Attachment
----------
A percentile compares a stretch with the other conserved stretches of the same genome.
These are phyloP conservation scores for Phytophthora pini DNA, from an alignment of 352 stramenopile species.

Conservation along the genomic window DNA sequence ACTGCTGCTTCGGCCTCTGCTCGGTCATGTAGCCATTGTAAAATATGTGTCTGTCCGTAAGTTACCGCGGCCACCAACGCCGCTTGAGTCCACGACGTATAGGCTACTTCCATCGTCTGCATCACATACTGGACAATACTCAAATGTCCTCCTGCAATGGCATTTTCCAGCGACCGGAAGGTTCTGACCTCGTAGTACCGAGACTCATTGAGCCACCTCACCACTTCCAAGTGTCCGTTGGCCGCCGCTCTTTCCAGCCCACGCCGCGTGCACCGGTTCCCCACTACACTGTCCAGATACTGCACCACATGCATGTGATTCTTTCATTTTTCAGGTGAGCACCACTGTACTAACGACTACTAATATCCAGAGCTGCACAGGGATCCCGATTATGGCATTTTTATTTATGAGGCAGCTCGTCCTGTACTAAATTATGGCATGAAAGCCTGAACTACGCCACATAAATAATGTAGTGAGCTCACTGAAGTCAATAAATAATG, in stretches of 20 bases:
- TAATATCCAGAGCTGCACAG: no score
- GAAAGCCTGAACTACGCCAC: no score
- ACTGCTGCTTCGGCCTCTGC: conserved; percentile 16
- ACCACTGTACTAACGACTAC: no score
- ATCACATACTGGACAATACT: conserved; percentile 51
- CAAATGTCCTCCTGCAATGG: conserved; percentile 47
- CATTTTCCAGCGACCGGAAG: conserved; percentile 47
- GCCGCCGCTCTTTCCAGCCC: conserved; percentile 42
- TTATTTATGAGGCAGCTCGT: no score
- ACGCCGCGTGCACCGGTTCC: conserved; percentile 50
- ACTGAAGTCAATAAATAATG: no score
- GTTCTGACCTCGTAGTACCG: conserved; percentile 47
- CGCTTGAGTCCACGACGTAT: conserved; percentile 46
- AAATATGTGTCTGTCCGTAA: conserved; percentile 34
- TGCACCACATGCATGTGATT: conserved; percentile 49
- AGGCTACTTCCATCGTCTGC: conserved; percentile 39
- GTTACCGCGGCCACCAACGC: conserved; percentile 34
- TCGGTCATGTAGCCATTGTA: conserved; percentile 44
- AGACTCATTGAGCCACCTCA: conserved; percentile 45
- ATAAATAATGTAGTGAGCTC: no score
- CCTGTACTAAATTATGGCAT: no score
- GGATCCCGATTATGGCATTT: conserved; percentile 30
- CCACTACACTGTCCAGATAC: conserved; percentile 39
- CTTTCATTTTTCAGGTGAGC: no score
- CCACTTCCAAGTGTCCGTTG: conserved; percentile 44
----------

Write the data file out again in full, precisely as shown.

A percentile compares a stretch with the other conserved stretches of the same genome.
These are phyloP conservation scores for Phytophthora pini DNA, from an alignment of 352 stramenopile species.

Conservation along the genomic window DNA sequence ACTGCTGCTTCGGCCTCTGCTCGGTCATGTAGCCATTGTAAAATATGTGTCTGTCCGTAAGTTACCGCGGCCACCAACGCCGCTTGAGTCCACGACGTATAGGCTACTTCCATCGTCTGCATCACATACTGGACAATACTCAAATGTCCTCCTGCAATGGCATTTTCCAGCGACCGGAAGGTTCTGACCTCGTAGTACCGAGACTCATTGAGCCACCTCACCACTTCCAAGTGTCCGTTGGCCGCCGCTCTTTCCAGCCCACGCCGCGTGCACCGGTTCCCCACTACACTGTCCAGATACTGCACCACATGCATGTGATTCTTTCATTTTTCAGGTGAGCACCACTGTACTAACGACTACTAATATCCAGAGCTGCACAGGGATCCCGATTATGGCATTTTTATTTATGAGGCAGCTCGTCCTGTACTAAATTATGGCATGAAAGCCTGAACTACGCCACATAAATAATGTAGTGAGCTCACTGAAGTCAATAAATAATG, in stretches of 20 bases:
- TAATATCCAGAGCTGCACAG: no score
- GAAAGCCTGAACTACGCCAC: no score
- ACTGCTGCTTCGGCCTCTGC: conserved; percentile 16
- ACCACTGTACTAACGACTAC: no score
- ATCACATACTGGACAATACT: conserved; percentile 51
- CAAATGTCCTCCTGCAATGG: conserved; percentile 47
- CATTTTCCAGCGACCGGAAG: conserved; percentile 47
- GCCGCCGCTCTTTCCAGCCC: conserved; percentile 42
- TTATTTATGAGGCAGCTCGT: no score
- ACGCCGCGTGCACCGGTTCC: conserved; percentile 50
- ACTGAAGTCAATAAATAATG: no score
- GTTCTGACCTCGTAGTACCG: conserved; percentile 47
- CGCTTGAGTCCACGACGTAT: conserved; percentile 46
- AAATATGTGTCTGTCCGTAA: conserved; percentile 34
- TGCACCACATGCATGTGATT: conserved; percentile 49
- AGGCTACTTCCATCGTCTGC: conserved; percentile 39
- GTTACCGCGGCCACCAACGC: conserved; percentile 34
- TCGGTCATGTAGCCATTGTA: conserved; percentile 44
- AGACTCATTGAGCCACCTCA: conserved; percentile 45
- ATAAATAATGTAGTGAGCTC: no score
- CCTGTACTAAATTATGGCAT: no score
- GGATCCCGATTATGGCATTT: conserved; percentile 30
- CCACTACACTGTCCAGATAC: conserved; percentile 39
- CTTTCATTTTTCAGGTGAGC: no score
- CCACTTCCAAGTGTCCGTTG: conserved; percentile 44